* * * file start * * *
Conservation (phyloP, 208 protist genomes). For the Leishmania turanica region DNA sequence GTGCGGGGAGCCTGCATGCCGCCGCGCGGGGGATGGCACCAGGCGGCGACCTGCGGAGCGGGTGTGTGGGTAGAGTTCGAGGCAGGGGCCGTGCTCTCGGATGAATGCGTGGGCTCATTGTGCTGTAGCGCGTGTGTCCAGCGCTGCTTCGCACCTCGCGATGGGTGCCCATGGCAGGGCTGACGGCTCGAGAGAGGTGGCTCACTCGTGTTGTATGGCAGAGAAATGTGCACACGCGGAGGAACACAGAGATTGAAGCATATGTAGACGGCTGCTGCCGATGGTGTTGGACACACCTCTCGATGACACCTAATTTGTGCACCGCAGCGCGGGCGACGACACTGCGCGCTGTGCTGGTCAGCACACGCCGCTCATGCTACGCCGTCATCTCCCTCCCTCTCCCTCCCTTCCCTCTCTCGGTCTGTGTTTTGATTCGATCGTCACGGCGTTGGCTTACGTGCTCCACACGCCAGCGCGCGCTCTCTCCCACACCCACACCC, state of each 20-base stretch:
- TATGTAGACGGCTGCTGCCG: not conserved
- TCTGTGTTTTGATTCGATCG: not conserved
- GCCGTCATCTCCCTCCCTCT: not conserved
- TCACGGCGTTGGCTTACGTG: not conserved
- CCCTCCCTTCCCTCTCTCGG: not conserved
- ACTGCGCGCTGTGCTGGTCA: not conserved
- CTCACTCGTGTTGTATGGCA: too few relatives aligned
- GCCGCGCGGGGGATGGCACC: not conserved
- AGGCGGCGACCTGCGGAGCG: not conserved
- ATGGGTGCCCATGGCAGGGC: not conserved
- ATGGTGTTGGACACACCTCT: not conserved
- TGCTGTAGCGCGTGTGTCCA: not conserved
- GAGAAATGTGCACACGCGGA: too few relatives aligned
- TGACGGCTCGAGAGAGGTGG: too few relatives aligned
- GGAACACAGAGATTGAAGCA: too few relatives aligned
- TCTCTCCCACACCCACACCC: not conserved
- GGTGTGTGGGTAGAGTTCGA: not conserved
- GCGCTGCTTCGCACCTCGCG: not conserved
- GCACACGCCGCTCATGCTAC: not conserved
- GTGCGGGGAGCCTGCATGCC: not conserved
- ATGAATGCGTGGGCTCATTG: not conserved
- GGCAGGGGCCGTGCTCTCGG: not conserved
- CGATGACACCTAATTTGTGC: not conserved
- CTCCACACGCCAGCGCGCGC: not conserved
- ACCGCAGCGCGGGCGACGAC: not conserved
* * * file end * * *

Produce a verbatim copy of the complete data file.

Conservation (phyloP, 208 protist genomes). For the Leishmania turanica region DNA sequence GTGCGGGGAGCCTGCATGCCGCCGCGCGGGGGATGGCACCAGGCGGCGACCTGCGGAGCGGGTGTGTGGGTAGAGTTCGAGGCAGGGGCCGTGCTCTCGGATGAATGCGTGGGCTCATTGTGCTGTAGCGCGTGTGTCCAGCGCTGCTTCGCACCTCGCGATGGGTGCCCATGGCAGGGCTGACGGCTCGAGAGAGGTGGCTCACTCGTGTTGTATGGCAGAGAAATGTGCACACGCGGAGGAACACAGAGATTGAAGCATATGTAGACGGCTGCTGCCGATGGTGTTGGACACACCTCTCGATGACACCTAATTTGTGCACCGCAGCGCGGGCGACGACACTGCGCGCTGTGCTGGTCAGCACACGCCGCTCATGCTACGCCGTCATCTCCCTCCCTCTCCCTCCCTTCCCTCTCTCGGTCTGTGTTTTGATTCGATCGTCACGGCGTTGGCTTACGTGCTCCACACGCCAGCGCGCGCTCTCTCCCACACCCACACCC, state of each 20-base stretch:
- TATGTAGACGGCTGCTGCCG: not conserved
- TCTGTGTTTTGATTCGATCG: not conserved
- GCCGTCATCTCCCTCCCTCT: not conserved
- TCACGGCGTTGGCTTACGTG: not conserved
- CCCTCCCTTCCCTCTCTCGG: not conserved
- ACTGCGCGCTGTGCTGGTCA: not conserved
- CTCACTCGTGTTGTATGGCA: too few relatives aligned
- GCCGCGCGGGGGATGGCACC: not conserved
- AGGCGGCGACCTGCGGAGCG: not conserved
- ATGGGTGCCCATGGCAGGGC: not conserved
- ATGGTGTTGGACACACCTCT: not conserved
- TGCTGTAGCGCGTGTGTCCA: not conserved
- GAGAAATGTGCACACGCGGA: too few relatives aligned
- TGACGGCTCGAGAGAGGTGG: too few relatives aligned
- GGAACACAGAGATTGAAGCA: too few relatives aligned
- TCTCTCCCACACCCACACCC: not conserved
- GGTGTGTGGGTAGAGTTCGA: not conserved
- GCGCTGCTTCGCACCTCGCG: not conserved
- GCACACGCCGCTCATGCTAC: not conserved
- GTGCGGGGAGCCTGCATGCC: not conserved
- ATGAATGCGTGGGCTCATTG: not conserved
- GGCAGGGGCCGTGCTCTCGG: not conserved
- CGATGACACCTAATTTGTGC: not conserved
- CTCCACACGCCAGCGCGCGC: not conserved
- ACCGCAGCGCGGGCGACGAC: not conserved